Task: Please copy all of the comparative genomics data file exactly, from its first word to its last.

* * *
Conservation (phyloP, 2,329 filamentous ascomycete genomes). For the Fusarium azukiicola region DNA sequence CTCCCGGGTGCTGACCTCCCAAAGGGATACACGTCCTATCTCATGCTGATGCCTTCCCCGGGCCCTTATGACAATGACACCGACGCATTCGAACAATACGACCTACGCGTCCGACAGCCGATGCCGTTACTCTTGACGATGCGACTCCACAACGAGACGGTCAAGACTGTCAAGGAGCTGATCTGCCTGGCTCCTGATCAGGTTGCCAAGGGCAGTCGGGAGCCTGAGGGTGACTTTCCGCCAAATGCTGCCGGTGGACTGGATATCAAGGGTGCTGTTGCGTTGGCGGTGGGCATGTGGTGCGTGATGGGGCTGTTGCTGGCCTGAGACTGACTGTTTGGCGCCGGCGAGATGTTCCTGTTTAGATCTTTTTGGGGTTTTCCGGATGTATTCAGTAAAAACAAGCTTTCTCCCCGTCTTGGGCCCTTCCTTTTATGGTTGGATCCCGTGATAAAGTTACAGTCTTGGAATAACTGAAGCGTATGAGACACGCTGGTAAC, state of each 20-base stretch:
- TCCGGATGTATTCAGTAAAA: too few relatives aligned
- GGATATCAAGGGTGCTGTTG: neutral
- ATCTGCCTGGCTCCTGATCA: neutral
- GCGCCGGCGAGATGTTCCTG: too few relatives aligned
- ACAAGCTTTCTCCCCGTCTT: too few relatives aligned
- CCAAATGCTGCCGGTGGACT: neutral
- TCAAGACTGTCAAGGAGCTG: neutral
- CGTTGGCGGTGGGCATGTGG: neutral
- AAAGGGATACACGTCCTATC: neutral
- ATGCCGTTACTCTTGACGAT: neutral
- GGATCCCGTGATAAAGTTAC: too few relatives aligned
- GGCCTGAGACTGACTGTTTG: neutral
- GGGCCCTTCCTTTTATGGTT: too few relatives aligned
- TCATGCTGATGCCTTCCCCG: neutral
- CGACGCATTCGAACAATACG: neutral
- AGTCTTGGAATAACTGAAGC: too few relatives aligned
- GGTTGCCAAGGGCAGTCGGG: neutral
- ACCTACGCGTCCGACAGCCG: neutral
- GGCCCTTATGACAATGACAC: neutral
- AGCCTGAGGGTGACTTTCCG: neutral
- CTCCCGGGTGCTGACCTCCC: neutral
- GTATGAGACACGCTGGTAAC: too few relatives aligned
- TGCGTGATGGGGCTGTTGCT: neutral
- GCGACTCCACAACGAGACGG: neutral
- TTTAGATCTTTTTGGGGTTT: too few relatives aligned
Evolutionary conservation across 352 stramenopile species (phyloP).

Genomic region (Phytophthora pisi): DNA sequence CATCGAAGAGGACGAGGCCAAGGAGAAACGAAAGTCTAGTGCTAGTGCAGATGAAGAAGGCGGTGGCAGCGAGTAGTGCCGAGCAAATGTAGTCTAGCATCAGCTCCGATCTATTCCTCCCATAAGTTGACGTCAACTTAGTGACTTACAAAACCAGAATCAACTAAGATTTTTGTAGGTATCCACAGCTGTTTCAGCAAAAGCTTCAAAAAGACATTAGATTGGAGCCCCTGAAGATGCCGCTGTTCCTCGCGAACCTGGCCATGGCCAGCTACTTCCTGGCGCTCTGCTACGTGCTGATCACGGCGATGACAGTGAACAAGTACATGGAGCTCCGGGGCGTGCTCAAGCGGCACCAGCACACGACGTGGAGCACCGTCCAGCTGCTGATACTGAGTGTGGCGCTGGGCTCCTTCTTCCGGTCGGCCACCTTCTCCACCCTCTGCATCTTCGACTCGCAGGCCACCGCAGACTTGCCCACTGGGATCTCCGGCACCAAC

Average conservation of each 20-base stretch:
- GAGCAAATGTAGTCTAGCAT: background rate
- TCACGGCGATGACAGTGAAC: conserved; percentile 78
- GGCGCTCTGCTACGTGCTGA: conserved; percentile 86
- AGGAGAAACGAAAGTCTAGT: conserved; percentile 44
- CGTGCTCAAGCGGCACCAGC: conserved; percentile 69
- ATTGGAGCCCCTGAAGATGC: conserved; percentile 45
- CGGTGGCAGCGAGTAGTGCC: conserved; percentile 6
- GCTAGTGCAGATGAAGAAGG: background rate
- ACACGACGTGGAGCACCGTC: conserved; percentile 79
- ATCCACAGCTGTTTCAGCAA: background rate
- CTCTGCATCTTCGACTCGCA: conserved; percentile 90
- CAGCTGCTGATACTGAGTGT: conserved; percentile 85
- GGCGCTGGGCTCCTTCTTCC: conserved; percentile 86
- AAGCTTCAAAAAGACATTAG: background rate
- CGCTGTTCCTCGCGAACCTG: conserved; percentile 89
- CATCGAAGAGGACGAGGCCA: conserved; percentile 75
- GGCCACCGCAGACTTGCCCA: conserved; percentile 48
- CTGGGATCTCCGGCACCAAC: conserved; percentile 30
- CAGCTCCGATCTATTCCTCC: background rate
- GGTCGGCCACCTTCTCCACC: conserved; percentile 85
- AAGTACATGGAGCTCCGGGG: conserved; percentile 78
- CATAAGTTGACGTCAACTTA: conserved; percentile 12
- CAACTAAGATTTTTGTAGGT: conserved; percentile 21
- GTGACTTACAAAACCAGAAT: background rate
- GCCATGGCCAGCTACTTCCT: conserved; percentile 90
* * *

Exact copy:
Conservation (phyloP, 2,329 filamentous ascomycete genomes). For the Fusarium azukiicola region DNA sequence CTCCCGGGTGCTGACCTCCCAAAGGGATACACGTCCTATCTCATGCTGATGCCTTCCCCGGGCCCTTATGACAATGACACCGACGCATTCGAACAATACGACCTACGCGTCCGACAGCCGATGCCGTTACTCTTGACGATGCGACTCCACAACGAGACGGTCAAGACTGTCAAGGAGCTGATCTGCCTGGCTCCTGATCAGGTTGCCAAGGGCAGTCGGGAGCCTGAGGGTGACTTTCCGCCAAATGCTGCCGGTGGACTGGATATCAAGGGTGCTGTTGCGTTGGCGGTGGGCATGTGGTGCGTGATGGGGCTGTTGCTGGCCTGAGACTGACTGTTTGGCGCCGGCGAGATGTTCCTGTTTAGATCTTTTTGGGGTTTTCCGGATGTATTCAGTAAAAACAAGCTTTCTCCCCGTCTTGGGCCCTTCCTTTTATGGTTGGATCCCGTGATAAAGTTACAGTCTTGGAATAACTGAAGCGTATGAGACACGCTGGTAAC, state of each 20-base stretch:
- TCCGGATGTATTCAGTAAAA: too few relatives aligned
- GGATATCAAGGGTGCTGTTG: neutral
- ATCTGCCTGGCTCCTGATCA: neutral
- GCGCCGGCGAGATGTTCCTG: too few relatives aligned
- ACAAGCTTTCTCCCCGTCTT: too few relatives aligned
- CCAAATGCTGCCGGTGGACT: neutral
- TCAAGACTGTCAAGGAGCTG: neutral
- CGTTGGCGGTGGGCATGTGG: neutral
- AAAGGGATACACGTCCTATC: neutral
- ATGCCGTTACTCTTGACGAT: neutral
- GGATCCCGTGATAAAGTTAC: too few relatives aligned
- GGCCTGAGACTGACTGTTTG: neutral
- GGGCCCTTCCTTTTATGGTT: too few relatives aligned
- TCATGCTGATGCCTTCCCCG: neutral
- CGACGCATTCGAACAATACG: neutral
- AGTCTTGGAATAACTGAAGC: too few relatives aligned
- GGTTGCCAAGGGCAGTCGGG: neutral
- ACCTACGCGTCCGACAGCCG: neutral
- GGCCCTTATGACAATGACAC: neutral
- AGCCTGAGGGTGACTTTCCG: neutral
- CTCCCGGGTGCTGACCTCCC: neutral
- GTATGAGACACGCTGGTAAC: too few relatives aligned
- TGCGTGATGGGGCTGTTGCT: neutral
- GCGACTCCACAACGAGACGG: neutral
- TTTAGATCTTTTTGGGGTTT: too few relatives aligned
Evolutionary conservation across 352 stramenopile species (phyloP).

Genomic region (Phytophthora pisi): DNA sequence CATCGAAGAGGACGAGGCCAAGGAGAAACGAAAGTCTAGTGCTAGTGCAGATGAAGAAGGCGGTGGCAGCGAGTAGTGCCGAGCAAATGTAGTCTAGCATCAGCTCCGATCTATTCCTCCCATAAGTTGACGTCAACTTAGTGACTTACAAAACCAGAATCAACTAAGATTTTTGTAGGTATCCACAGCTGTTTCAGCAAAAGCTTCAAAAAGACATTAGATTGGAGCCCCTGAAGATGCCGCTGTTCCTCGCGAACCTGGCCATGGCCAGCTACTTCCTGGCGCTCTGCTACGTGCTGATCACGGCGATGACAGTGAACAAGTACATGGAGCTCCGGGGCGTGCTCAAGCGGCACCAGCACACGACGTGGAGCACCGTCCAGCTGCTGATACTGAGTGTGGCGCTGGGCTCCTTCTTCCGGTCGGCCACCTTCTCCACCCTCTGCATCTTCGACTCGCAGGCCACCGCAGACTTGCCCACTGGGATCTCCGGCACCAAC

Average conservation of each 20-base stretch:
- GAGCAAATGTAGTCTAGCAT: background rate
- TCACGGCGATGACAGTGAAC: conserved; percentile 78
- GGCGCTCTGCTACGTGCTGA: conserved; percentile 86
- AGGAGAAACGAAAGTCTAGT: conserved; percentile 44
- CGTGCTCAAGCGGCACCAGC: conserved; percentile 69
- ATTGGAGCCCCTGAAGATGC: conserved; percentile 45
- CGGTGGCAGCGAGTAGTGCC: conserved; percentile 6
- GCTAGTGCAGATGAAGAAGG: background rate
- ACACGACGTGGAGCACCGTC: conserved; percentile 79
- ATCCACAGCTGTTTCAGCAA: background rate
- CTCTGCATCTTCGACTCGCA: conserved; percentile 90
- CAGCTGCTGATACTGAGTGT: conserved; percentile 85
- GGCGCTGGGCTCCTTCTTCC: conserved; percentile 86
- AAGCTTCAAAAAGACATTAG: background rate
- CGCTGTTCCTCGCGAACCTG: conserved; percentile 89
- CATCGAAGAGGACGAGGCCA: conserved; percentile 75
- GGCCACCGCAGACTTGCCCA: conserved; percentile 48
- CTGGGATCTCCGGCACCAAC: conserved; percentile 30
- CAGCTCCGATCTATTCCTCC: background rate
- GGTCGGCCACCTTCTCCACC: conserved; percentile 85
- AAGTACATGGAGCTCCGGGG: conserved; percentile 78
- CATAAGTTGACGTCAACTTA: conserved; percentile 12
- CAACTAAGATTTTTGTAGGT: conserved; percentile 21
- GTGACTTACAAAACCAGAAT: background rate
- GCCATGGCCAGCTACTTCCT: conserved; percentile 90